Police in the southern Philippines city of Zamboanga city are investigating the explosion of two small bombs, one of which exploded outside a Catholic cathedral early Sunday morning, Reuters reports. Muslim insurgents are suspected in the attack.
The first bomb’s blast shattered the windows of the cathedral and damaged two vehicles parked near the building. The explosion created a half-inch deep crater on the blast site.
Three men reportedly were seen riding a motorcycle near the location and leaving a bag in the area minutes before the explosion.
The Philippine military on Sunday said the bomb could have been intended to disrupt the 5 a.m. Mass but went off prematurely.
Another bomb exploded near a coffee shop about half a mile away from the cathedral.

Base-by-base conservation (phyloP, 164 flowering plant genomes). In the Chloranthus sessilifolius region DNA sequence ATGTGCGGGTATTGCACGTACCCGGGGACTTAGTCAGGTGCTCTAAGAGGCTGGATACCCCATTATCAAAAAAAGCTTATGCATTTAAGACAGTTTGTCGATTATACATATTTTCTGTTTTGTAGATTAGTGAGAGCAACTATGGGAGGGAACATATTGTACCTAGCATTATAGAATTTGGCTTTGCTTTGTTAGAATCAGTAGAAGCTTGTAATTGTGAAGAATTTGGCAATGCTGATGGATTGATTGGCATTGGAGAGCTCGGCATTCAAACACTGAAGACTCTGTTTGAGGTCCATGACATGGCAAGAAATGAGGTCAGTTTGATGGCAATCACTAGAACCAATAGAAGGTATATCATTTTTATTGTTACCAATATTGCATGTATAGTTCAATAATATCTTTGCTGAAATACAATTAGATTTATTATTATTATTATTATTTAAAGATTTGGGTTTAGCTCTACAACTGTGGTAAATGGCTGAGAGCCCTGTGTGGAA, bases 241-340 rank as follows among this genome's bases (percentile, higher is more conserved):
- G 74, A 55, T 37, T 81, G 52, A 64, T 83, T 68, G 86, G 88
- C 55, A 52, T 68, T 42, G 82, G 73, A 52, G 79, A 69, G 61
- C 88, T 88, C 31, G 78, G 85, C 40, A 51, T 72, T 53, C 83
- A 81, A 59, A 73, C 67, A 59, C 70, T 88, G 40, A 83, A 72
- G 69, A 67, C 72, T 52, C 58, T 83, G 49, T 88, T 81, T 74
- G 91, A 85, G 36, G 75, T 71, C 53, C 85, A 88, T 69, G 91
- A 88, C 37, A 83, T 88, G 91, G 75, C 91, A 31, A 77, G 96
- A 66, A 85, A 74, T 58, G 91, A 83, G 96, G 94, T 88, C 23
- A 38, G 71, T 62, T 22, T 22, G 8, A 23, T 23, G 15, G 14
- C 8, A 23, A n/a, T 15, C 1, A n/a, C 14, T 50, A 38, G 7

No one was injured in either blast.
"Whoever did this apparently did not want to cause real damage, just sow fear," Colonel Darwin Guerra, a commander of a local task force, told local radio.
Archbishop of Zamboanga Romulo Valles denounced the attack.
“We are greatly saddened by these incidents. It is clearly an act of darkness. We should stand united,” the archbishop said.
According to Reuters, the city’s police chief said authorities were considering the possibility that militants trained by regional terror group Jemaah Islamiah were responsible for the attacks.
“We found traces of a mortar round and a mobile phone at the blast side," said Superintendent Jonathan Perez, saying the Saturday attacks were the first time that style of bomb had been used in the city.
The Philippines is fighting Muslim insurgencies in its southern islands. Since 2002, Washington has been training and equipping its former colony to hunt down terrorists. Dozens of U.S. Special Forces members are based in Zamboanga City.